Supporters raise signs for Moms Demand Action and Everytown For Gun Safety, during the Democratic election-night party downtown Richmond, Va., November 5, 2019. (Parker Michels-Boyce for the Virginiga Mercury)

In a victory speech in Richmond Tuesday night, Shannon Watts, the founder of gun-safety group Moms Demand Action, finished by mentioning a get-out-the-vote tweet from the National Rifle Association. In the video posted a few days before Virginia’s General Assembly elections, a woman in an NRA hat said people who didn’t go vote to protect their gun rights should “pack your shit and git.”

“Tonight, all my thoughts and prayers go out to the NRA’s leaders and lapdogs,” Watts told the jubilant crowd as Virginia’s statehouse flipped blue. “And tomorrow, they can pack their shit and git.”

The prominent gun-control advocates mixed into the lineup of Democratic lawmakers at the election-night party underscored the magnitude of what was at stake for Virginia’s gun debate and the swift change that Democratic rule could bring. On Tuesday’ Democrats flipped enough seats to take control of both the state Senate and the House of Delegates, creating unified Democratic control of state government for the first time in a quarter-century.

A Washington Post-Schar School poll found conducted in late September found gun policy was the top issue on Virginia voters’ minds, above kitchen-table mainstays like education and health care.

John Feinblatt, the president of Everytown for Gun Safety, a national group founded by former New York Mayor Michael Bloomberg that spent $2.5 million to help create Democratic majorities in the state legislature, said Virginia’s elections would send a message to politicians in suburban districts across the country.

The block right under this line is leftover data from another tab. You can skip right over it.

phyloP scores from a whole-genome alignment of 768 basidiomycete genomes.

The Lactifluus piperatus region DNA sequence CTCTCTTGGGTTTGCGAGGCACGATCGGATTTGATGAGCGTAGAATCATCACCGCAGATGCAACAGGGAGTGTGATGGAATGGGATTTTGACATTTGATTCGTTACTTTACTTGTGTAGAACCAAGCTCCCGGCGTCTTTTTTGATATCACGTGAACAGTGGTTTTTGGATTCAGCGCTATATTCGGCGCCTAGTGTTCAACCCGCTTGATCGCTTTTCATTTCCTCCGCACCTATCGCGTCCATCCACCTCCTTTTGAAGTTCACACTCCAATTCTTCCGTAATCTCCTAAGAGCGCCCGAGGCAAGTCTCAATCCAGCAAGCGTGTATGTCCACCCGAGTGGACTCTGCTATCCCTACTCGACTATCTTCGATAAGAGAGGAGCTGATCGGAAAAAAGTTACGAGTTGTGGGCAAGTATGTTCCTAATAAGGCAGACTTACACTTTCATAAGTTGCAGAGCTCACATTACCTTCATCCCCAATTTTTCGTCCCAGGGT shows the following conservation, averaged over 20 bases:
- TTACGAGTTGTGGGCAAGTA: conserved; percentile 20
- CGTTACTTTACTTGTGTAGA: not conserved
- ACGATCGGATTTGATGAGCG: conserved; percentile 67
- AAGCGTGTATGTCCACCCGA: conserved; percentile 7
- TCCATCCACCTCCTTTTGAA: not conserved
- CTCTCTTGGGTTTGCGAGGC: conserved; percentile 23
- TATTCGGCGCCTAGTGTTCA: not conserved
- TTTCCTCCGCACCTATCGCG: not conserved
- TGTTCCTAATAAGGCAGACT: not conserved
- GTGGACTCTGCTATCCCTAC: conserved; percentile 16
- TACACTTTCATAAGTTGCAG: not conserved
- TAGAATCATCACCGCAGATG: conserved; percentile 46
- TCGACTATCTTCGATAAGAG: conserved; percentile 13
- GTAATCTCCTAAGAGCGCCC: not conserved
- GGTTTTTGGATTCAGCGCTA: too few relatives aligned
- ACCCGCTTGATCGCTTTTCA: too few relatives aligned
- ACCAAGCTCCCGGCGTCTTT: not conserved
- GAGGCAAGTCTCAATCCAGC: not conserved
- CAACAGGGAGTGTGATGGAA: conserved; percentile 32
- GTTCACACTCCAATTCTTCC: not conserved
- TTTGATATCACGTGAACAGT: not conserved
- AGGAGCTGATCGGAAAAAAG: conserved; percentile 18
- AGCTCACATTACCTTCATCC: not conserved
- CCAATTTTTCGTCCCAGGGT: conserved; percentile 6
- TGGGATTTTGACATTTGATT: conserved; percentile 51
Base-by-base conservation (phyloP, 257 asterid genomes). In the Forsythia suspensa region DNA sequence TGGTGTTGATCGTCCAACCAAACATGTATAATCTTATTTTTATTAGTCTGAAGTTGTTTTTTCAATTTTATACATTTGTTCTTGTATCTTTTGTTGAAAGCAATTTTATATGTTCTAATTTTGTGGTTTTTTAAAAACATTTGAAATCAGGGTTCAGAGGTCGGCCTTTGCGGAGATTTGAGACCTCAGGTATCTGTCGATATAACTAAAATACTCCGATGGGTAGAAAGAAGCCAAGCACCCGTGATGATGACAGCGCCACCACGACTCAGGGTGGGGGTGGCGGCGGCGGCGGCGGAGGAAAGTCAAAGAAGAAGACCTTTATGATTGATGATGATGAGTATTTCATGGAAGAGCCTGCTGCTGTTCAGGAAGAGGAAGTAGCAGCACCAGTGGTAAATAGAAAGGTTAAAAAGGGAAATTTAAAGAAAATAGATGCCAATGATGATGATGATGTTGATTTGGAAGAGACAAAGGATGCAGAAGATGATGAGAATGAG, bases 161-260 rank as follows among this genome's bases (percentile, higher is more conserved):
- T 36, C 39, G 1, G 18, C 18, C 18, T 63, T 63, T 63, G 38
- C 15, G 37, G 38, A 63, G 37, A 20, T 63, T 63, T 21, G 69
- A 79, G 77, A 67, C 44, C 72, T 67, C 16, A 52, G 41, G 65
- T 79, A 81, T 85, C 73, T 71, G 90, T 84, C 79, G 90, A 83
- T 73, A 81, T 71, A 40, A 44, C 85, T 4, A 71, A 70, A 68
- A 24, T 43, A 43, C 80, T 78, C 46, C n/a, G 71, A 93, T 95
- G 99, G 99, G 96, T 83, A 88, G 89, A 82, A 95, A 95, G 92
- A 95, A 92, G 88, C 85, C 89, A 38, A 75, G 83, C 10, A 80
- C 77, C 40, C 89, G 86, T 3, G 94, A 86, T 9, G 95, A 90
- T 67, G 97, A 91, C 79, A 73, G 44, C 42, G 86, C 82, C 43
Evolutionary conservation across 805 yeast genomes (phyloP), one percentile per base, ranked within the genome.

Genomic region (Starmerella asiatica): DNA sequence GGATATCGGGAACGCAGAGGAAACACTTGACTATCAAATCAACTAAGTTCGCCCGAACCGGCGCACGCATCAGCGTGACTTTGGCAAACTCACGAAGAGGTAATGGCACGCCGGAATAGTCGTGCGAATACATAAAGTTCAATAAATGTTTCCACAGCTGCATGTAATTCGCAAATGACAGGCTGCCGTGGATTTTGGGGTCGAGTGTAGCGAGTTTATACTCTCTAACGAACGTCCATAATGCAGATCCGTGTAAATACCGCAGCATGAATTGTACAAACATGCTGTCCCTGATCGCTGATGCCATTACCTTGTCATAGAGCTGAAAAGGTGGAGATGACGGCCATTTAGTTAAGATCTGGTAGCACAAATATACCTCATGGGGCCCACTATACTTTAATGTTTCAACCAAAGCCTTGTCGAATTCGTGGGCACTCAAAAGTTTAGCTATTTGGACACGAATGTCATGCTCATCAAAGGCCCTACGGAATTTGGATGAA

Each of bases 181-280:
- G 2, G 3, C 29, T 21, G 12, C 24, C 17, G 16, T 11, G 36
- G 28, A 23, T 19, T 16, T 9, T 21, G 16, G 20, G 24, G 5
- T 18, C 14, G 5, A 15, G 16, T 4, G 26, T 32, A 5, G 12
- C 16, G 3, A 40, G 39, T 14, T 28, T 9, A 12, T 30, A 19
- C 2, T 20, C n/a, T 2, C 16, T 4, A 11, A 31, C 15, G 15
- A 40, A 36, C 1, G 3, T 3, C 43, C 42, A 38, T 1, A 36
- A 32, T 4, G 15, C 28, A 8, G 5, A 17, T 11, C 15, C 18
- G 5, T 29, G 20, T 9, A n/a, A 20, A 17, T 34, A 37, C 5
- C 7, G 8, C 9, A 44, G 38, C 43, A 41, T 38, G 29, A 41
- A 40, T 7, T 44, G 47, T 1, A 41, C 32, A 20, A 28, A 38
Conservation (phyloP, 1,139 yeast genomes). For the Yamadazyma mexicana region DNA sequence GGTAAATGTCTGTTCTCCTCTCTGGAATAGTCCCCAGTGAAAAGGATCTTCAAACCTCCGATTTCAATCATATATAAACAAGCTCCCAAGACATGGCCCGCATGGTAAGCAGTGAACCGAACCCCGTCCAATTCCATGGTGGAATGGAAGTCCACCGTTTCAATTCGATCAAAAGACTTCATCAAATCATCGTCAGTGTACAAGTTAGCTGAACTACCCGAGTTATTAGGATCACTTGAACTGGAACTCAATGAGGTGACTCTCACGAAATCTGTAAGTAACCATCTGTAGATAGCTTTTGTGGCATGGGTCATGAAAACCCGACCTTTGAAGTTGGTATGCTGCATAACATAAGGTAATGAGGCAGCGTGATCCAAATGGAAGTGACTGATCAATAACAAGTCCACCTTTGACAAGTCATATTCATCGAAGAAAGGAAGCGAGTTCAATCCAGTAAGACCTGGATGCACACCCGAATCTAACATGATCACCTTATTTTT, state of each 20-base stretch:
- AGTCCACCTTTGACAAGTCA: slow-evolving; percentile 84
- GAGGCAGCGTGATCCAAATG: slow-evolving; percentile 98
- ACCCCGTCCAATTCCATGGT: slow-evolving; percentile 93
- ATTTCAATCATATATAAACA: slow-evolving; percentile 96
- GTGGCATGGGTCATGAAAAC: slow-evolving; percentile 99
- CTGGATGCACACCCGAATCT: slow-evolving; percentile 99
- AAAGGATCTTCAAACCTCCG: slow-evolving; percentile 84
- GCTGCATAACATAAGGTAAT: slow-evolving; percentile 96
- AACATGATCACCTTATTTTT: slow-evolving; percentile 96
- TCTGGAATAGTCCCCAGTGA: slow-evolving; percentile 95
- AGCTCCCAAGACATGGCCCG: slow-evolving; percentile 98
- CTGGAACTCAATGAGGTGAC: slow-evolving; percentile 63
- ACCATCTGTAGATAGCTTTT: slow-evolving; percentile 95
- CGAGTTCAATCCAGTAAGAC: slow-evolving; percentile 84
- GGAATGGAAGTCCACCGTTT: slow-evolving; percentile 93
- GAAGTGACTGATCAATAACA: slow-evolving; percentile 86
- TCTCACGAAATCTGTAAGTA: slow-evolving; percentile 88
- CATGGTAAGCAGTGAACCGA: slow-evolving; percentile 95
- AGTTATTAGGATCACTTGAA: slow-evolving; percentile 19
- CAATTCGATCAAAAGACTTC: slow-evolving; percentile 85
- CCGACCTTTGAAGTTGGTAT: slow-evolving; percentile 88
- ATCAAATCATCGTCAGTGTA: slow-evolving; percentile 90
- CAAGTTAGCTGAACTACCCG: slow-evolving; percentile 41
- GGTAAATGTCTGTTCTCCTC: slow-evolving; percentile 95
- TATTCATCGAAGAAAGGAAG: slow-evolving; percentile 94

“Stand up for gun safety. Or start looking for a new job,” Feinblatt said.

The Virginia Citizens Defense League, the state’s top pro-gun group, sent an email to its members Thursday warning that the “worst scenario for gun owners in Virginia” had just come to pass.

In his election analysis, VCDL President Philip Van Cleave suggested the Democratic wins in the House could be chalked up more to court-ordered redistricting rather than a “referendum on gun control.” He said gun owners can continue to push back through legal challenges, pressuring moderate Democrats, urging local sheriffs to adopt “Second Amendment Sanctuary” policies and refuse to enforce restrictive gun laws and showing up the Capitol en masse in January for a “massive” lobbying day.

“VCDL is not going to back down — the fight is on,” Van Cleave wrote.

Philip Van Cleave, president of the Virginia Citizens Defense League, sits in a legislative hearing earlier this year.
Philip Van Cleave, president of the Virginia Citizens Defense League, sits in a legislative hearing earlier this year. (Ned Oliver/ Virginia Mercury)

For years, armed gun enthusiasts have flooded the halls of the state Capitol once a year to make sure Republican majorities killed any and all gun-control legislation. Each year, Democratic leaders who believe the state’s gun laws are far too lax have rallied with supporters outside the Capitol, knowing they didn’t have the numbers to get their proposals through GOP-controlled committees.